Care for the Caregiver - The Mobility Resource

When people see my husband Barton and I together, they automatically assume I am his caregiver. And, to a degree, I am. 

I help him get up and dressed for the day and other daily tasks such as eating, setting up his work area, and making sure he has what he needs for the day. There are times when I am the driver, wheelchair repairer, organizer/planner, or medical assistant.

At the end of the day, however I don’t identify with the definition of caregiver, we each provide different types of care for one another.

Regardless of ability, many people, women in particular, put everyone else’s needs before their own. Even with direct support professionals, many put their client’s needs above their own, as highlighted during Katrina in the documentary Higher Ground.

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Over time, caregivers have higher levels of depression and anxiety, stress, low self-esteem, exhaustion, and the ill effects of putting off preventative care.

So what happens when we need care?

As I will be taking care of my own medical needs later this year, I have had to shift the priorities for the year and learn to put myself first. I am learning that letting go has been one of the most difficult aspects of shifting these priorities. The dishes pile in the sink, and yet, I must leave to go to my afternoon yoga class.

Below are tips to giving yourself some much needed self-care:

Meditation and Breathing. I have difficulty meditating for a full 30 minutes in silence. Start small. Bring your awareness to your breath and deepen each breath, noticing your inhale and exhale. If you are comfortable, close your eyes. Deep breathing can be practiced anywhere. It helps with reducing stress and increases focus.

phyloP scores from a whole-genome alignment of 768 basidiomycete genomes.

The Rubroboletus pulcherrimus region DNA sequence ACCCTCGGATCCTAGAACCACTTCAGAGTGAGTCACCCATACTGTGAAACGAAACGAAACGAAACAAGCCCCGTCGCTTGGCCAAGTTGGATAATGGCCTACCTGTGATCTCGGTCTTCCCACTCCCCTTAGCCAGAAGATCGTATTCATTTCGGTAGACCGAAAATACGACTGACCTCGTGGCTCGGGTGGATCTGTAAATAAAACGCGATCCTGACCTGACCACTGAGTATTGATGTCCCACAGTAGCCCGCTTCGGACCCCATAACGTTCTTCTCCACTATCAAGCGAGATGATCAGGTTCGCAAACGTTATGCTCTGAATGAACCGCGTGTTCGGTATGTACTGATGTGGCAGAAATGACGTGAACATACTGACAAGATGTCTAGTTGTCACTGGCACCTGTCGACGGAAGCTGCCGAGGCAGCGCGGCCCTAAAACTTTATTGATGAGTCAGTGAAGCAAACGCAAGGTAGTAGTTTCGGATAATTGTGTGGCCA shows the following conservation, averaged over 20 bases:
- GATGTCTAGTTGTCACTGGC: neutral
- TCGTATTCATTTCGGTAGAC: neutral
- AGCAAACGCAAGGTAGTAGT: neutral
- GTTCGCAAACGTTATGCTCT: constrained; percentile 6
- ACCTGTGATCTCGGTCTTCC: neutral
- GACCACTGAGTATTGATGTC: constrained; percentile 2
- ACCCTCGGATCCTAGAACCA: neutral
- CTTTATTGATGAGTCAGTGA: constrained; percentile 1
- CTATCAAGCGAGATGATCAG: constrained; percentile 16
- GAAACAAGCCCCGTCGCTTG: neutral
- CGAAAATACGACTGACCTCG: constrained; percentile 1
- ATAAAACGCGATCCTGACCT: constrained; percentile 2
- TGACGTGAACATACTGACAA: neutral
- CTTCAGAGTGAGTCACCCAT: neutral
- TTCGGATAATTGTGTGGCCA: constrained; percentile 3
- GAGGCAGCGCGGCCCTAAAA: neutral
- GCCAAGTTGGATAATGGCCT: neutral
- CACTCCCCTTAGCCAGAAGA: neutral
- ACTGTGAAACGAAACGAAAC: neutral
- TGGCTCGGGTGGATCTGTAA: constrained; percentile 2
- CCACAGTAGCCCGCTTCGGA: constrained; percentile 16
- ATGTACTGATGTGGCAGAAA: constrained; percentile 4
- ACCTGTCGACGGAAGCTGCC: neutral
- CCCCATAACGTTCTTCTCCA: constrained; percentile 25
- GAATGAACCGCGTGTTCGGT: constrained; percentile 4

Exercise. One of the best things you can do yourself is getting proper exercise to maintain strong back muscles, muscle tone, cardio health, and flexibility. While I had trouble getting across town to attend a class, I was thrilled when a hot yoga and barre studio opened up in our neighborhood. After work, I could exercise for an hour and still feel like Barton and I had a full evening together.

Accepting Support. While many people don’t see the care Barton provides to me, he is an amazing caregiver. He has picked up dinner when I’ve had a rough day, runs errands, gives the best back or foot massages, kicks me out of the house when I am dragging my feet to go exercise, troubleshoots unexpected issues that come up, inspires me to keep going. Accept the care from your loved ones. 

Ask for What You Need. Many caregivers carry the world on their back and take it all on alone. It is okay to ask for help. For us, it was a neighbor who helped pull out a tree that had fallen in our backyard. We all have times in our lives, when it is just too much to carry alone. With a plethora of social media, meet up, support groups, and community groups, ask for help with you need it.

SAYING NO. Why is this tip in capital letters? With so many responsibilities and activities, it’s important to create your own boundaries. This may mean saying no to small distractions and things that you do want to be a part of. Saying no is not just about activities, it’s about creating the environment you need to stay healthy.

Caregivers rarely put themselves first. It takes a great deal of effort to determine what you need, to stop, and give it to yourself. And yet, it’s so needed in order to feel fulfilled and healthy.

What do you need to take care of yourself today?


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